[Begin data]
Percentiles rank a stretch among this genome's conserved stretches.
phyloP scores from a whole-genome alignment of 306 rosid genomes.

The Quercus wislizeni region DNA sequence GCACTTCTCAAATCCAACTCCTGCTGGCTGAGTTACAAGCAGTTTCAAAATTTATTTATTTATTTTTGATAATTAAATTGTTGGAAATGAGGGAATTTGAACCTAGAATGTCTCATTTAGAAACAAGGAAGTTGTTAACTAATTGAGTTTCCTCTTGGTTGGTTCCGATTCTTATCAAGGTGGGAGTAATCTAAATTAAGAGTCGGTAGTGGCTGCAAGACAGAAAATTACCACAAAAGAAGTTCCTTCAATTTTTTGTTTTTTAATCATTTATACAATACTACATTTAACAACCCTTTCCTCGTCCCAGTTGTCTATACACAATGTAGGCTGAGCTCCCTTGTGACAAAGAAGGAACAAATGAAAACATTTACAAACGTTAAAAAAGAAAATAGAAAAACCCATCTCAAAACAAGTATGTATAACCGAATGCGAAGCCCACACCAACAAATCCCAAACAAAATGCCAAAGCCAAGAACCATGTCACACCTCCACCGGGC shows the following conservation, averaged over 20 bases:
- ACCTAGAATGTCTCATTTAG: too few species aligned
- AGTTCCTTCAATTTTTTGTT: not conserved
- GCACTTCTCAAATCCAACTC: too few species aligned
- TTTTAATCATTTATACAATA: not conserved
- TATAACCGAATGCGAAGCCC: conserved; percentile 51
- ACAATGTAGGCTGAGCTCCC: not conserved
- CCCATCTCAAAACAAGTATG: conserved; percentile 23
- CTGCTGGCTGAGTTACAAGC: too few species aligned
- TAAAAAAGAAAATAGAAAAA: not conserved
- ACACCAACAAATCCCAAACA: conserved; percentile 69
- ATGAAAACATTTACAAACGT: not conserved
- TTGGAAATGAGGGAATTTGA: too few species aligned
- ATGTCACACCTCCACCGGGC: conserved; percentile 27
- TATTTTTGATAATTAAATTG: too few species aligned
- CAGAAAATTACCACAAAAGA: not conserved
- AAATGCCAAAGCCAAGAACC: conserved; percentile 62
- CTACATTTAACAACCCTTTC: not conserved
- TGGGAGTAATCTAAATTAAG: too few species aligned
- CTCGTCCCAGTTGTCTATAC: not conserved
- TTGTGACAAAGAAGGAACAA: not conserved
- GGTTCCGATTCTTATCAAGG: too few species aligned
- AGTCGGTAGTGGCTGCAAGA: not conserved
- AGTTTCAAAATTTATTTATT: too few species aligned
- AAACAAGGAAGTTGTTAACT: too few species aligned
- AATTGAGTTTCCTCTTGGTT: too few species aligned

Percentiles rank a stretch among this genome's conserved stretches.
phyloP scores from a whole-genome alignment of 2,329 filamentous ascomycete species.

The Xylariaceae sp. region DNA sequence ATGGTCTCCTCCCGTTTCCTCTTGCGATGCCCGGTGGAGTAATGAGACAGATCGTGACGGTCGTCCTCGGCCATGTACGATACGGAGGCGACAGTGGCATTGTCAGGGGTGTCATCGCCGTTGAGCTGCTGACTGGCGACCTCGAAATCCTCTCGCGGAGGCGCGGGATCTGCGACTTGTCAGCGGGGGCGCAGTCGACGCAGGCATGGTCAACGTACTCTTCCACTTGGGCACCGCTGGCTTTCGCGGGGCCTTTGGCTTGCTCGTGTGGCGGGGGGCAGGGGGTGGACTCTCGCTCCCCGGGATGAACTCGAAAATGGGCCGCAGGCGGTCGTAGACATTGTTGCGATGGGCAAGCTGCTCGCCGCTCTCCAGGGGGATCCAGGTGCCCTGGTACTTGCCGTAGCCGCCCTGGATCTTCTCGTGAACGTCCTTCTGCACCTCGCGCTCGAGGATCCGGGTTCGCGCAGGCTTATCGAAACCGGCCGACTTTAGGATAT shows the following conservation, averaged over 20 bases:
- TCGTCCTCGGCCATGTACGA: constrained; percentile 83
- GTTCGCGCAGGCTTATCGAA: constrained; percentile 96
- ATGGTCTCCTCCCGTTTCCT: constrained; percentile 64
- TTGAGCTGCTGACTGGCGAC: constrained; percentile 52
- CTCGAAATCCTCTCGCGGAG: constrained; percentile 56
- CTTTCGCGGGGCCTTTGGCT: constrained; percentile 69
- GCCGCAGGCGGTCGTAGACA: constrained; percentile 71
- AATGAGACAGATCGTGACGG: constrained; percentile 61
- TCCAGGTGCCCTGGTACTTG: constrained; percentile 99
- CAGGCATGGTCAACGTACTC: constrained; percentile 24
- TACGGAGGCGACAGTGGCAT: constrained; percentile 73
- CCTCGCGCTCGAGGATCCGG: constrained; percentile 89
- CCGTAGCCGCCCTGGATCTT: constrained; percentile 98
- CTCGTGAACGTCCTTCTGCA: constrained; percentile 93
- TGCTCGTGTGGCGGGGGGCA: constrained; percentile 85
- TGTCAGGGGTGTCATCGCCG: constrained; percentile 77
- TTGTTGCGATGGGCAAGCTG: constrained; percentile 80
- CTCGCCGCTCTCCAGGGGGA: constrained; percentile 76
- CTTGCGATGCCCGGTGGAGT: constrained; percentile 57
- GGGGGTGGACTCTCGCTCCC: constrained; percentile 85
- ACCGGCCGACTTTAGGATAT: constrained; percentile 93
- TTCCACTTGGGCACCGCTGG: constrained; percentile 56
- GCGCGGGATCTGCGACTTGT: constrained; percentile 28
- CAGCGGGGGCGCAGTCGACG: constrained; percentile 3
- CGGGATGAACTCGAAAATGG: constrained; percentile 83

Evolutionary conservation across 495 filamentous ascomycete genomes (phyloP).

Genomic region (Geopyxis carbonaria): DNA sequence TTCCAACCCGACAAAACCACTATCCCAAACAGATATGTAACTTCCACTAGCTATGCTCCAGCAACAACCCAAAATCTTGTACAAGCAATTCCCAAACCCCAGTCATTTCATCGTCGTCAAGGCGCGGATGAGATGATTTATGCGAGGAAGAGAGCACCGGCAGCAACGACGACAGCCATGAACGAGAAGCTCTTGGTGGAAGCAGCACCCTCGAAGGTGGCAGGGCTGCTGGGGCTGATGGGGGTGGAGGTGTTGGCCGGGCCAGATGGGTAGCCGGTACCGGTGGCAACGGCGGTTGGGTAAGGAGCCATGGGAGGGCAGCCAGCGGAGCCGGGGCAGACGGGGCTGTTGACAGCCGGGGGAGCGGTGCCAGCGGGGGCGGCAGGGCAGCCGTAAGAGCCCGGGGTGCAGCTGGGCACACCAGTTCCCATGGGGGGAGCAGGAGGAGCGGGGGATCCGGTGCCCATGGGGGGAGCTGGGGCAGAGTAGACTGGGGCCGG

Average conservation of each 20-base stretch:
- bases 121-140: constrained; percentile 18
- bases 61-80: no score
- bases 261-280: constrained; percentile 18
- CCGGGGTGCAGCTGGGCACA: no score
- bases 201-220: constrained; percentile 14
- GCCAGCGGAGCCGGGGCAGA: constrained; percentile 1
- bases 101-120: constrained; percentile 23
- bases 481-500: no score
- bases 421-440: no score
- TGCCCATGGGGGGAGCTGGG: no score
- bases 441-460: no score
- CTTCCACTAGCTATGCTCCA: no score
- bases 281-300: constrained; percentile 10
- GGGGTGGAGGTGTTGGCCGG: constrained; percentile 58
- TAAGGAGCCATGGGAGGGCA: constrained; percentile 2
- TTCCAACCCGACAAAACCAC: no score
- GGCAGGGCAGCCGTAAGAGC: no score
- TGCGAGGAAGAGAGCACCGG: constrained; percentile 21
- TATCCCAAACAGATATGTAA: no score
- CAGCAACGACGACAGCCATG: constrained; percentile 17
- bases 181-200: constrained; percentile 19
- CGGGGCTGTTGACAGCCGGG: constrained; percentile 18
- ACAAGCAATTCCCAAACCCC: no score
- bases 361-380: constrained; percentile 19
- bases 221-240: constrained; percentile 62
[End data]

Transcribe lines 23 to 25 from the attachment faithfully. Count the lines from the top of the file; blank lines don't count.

- TTGTGACAAAGAAGGAACAA: not conserved
- GGTTCCGATTCTTATCAAGG: too few species aligned
- AGTCGGTAGTGGCTGCAAGA: not conserved